MALENY Dairies co-owner Ross Hopper has had a tumultuous year.
It was three weeks ago today that employee Ted Gavey was injured by angle grinder discs while working in the dairy's maintenance shed. Tragically, the 59-year-old Currimundi man died that day from his injuries.
The period since the incident had been challenging, Mr Hopper said, as he worked out how to support his close-knit team.
Staff were deeply affected, and continued to receive counselling and talk about it at work, he said.
"They're really shocked - because it's a real family feel here, and it affected everyone," Mr Hopper said.
He had tried to help by answering questions as they were raised and not "fob them off".
There wasn't any suggestion the accident had been anyone's fault, Mr Hopper said, and he didn't think staff were worried about safety on their work site.
They were recovering, he said, and the stark reality for Mr Hopper was that the dairy had to go on.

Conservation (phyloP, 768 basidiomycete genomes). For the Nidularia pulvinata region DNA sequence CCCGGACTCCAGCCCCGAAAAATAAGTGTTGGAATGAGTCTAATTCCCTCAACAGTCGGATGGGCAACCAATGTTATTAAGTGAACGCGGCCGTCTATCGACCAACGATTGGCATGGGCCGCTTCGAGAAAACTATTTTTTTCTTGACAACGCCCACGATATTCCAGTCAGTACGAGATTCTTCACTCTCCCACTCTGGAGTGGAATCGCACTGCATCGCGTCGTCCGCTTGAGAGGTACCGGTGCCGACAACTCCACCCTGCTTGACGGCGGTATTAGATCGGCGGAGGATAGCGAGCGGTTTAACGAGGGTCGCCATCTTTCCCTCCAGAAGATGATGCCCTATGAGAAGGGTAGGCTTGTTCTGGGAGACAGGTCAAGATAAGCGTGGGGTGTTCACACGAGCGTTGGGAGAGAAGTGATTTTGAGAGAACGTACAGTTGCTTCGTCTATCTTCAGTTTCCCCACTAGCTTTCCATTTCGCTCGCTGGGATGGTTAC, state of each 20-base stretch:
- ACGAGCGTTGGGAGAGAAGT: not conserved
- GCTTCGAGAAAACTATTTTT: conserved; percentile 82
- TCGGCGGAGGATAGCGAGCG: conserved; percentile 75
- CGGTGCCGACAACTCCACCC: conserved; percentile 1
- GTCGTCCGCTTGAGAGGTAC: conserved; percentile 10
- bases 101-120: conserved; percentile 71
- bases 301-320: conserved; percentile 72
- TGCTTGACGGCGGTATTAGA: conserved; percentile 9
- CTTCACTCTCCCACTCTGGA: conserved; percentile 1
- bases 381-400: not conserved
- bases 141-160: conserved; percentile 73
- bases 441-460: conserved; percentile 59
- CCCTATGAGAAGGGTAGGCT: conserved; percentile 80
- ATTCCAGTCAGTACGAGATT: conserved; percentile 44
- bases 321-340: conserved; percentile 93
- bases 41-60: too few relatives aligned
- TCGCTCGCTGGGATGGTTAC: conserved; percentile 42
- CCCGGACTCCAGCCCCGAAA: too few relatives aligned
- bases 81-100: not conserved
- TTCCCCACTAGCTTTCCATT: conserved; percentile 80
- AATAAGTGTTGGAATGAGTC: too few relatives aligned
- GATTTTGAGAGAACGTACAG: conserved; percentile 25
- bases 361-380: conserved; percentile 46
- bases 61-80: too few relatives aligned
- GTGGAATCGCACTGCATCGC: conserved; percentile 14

Contracts with suppliers had to be met, meaning the factory remained in production.
"The accident threw a spanner in the works, sort of," he said.
"But everyone's moving on."
The hinterland dairy's 45-person staff received a welcome boost recently when January sales topped the company's record.
It was unusual for January, which is often a slow time, but Sunshine Coast businesses had profited from the good weather and increased visitation, and were ordering confidently, Mr Hopper said.
Maleny Dairies is one of 50 Sunshine Coast businesses who are part of the Food and Agribusiness Network, which launched in December and wants to see food production in the region double by 2030.
"We can double definitely and that's what we're aiming for," Mr Hopper said.
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